Tips for passing through customs in any country
Passing through customs normally involves long queues, particularly during peak hours and at major international hubs. The queues are normally coupled with automatic kiosks and/or agents. For many travelers, this may be the least enjoyable part of their journey. First, kiosks promise to speed things up, but often they end up costing more time with buttons that do not always work, photos of faces that may not take properly, and scans that do not always read. Second, one may meet a border agent who asks a series of questions about destinations and timing of stay. Or, worst yet, one gets brought into a separate questioning area for secondary processing, i.e. additional questioning regarding your intent and purposes for entering their country. Since I have been through all of these scenarios, I wanted to share some tips on optimizing your customs experience.
Have your documents ready. This includes your passport, customs document (if relevant), travel itinerary, and visa support document. Whether you are going through kiosks or agents, typically the same documents get presented. This normally includes your passport, and perhaps a scan of your plane ticket. You can also look ahead to see what the person before you, at the kiosks are pulling up and prepare the same. Additionally, throughout European airports, there are typically agents who will conduct additional screenings at the gate, prior to boarding. The agents will not sit behind a desk, but will be sizing up each traveler and asking very direct questions about where you have been and where you are heading. So be aware that in some places, the screening does not always end at the security gate.
Comply with customs declaration. Make sure everything excluded by the country’s import regulation is declared or not carried with you, unless you have been given a permit. You may already be aware that munitions, knives, and flammable items are prohibited items that may not be carried with your person onto planes. What you may not be aware of are fruits, dairy products (even those left from airline meals), seeds, etc are prohibited items to many countries. Be on the lookout for signs along your queues for immigration and border control that will list prohibited items, to see if you may inadvertently have any of the items with you.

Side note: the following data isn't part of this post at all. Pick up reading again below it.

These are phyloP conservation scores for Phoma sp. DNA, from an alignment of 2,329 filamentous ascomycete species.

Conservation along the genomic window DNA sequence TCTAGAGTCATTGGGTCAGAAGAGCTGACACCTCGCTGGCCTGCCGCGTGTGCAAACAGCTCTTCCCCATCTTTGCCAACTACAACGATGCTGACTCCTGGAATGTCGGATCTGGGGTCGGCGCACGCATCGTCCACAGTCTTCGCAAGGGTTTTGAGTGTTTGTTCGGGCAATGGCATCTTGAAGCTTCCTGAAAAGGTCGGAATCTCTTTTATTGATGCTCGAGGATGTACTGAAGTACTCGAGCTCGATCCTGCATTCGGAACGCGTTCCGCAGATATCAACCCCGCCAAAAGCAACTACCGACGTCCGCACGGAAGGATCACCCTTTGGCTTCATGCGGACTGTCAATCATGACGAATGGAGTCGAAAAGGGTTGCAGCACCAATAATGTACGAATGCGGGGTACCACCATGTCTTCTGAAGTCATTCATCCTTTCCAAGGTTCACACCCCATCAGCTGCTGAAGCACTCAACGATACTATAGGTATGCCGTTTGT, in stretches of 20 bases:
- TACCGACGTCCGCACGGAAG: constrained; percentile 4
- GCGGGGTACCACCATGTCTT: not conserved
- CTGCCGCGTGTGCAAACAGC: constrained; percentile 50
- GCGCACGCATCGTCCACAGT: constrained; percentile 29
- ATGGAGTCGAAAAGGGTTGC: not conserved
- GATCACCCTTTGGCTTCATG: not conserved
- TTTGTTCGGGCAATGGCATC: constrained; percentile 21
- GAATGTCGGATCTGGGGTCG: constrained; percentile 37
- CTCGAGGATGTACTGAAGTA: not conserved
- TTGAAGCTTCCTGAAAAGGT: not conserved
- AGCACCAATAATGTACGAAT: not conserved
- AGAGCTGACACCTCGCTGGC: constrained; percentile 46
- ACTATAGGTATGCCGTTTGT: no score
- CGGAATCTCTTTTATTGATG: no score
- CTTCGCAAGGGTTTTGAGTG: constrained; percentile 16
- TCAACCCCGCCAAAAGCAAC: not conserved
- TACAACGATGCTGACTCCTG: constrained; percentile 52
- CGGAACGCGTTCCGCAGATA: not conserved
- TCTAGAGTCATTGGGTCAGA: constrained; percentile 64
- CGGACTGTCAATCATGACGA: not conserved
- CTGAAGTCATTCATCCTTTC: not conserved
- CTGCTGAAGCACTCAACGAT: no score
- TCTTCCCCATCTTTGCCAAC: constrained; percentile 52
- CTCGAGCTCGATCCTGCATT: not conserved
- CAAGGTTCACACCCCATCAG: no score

Many countries have declaration requirements for the amount of cash brought into their country. The U.S. requires foreigners to declare if the amount of cash they bring to the country is over 10,000 USD, for other countries it can be as little as 2,000 USD. Be ready to declare your cash on hand, or be ready for a secondary screening when it is discovered that the amount you have must be declared. Once it is discovered that you fail to meet an obligation, you may find yourself on an internal list where subsequent entries will result in longer or secondary screenings.
Be calm and collected. In my previous life, I was a state prosecutor, which meant that I dealt with people in uniform on a regular basis. I have also traveled through all seven continents by car, ship, and airplane. However, every time I approach a border agent in uniform, my heart never fails to skip a beat, my palms get sweaty, and I shut down emotionally. Part of this reaction comes from knowing the agents have the power to change my plans for me. What has helped me is to focus just on the officer and what is asked. I answer in short, concise responses without adding any additional information that was not solicited. For instance, if they ask, “Why are you visiting?” You can say, “I am here on business,” “I’m here to work,” “I’m here on holiday,” or whatever the proper case may be. They do not need to know that you are visiting to see a specific village or work on closing a big deal. If they do seek information on who you are meeting or where you are staying, then you provide it. You may not get asked a single question, but when you do, you want to be prepared.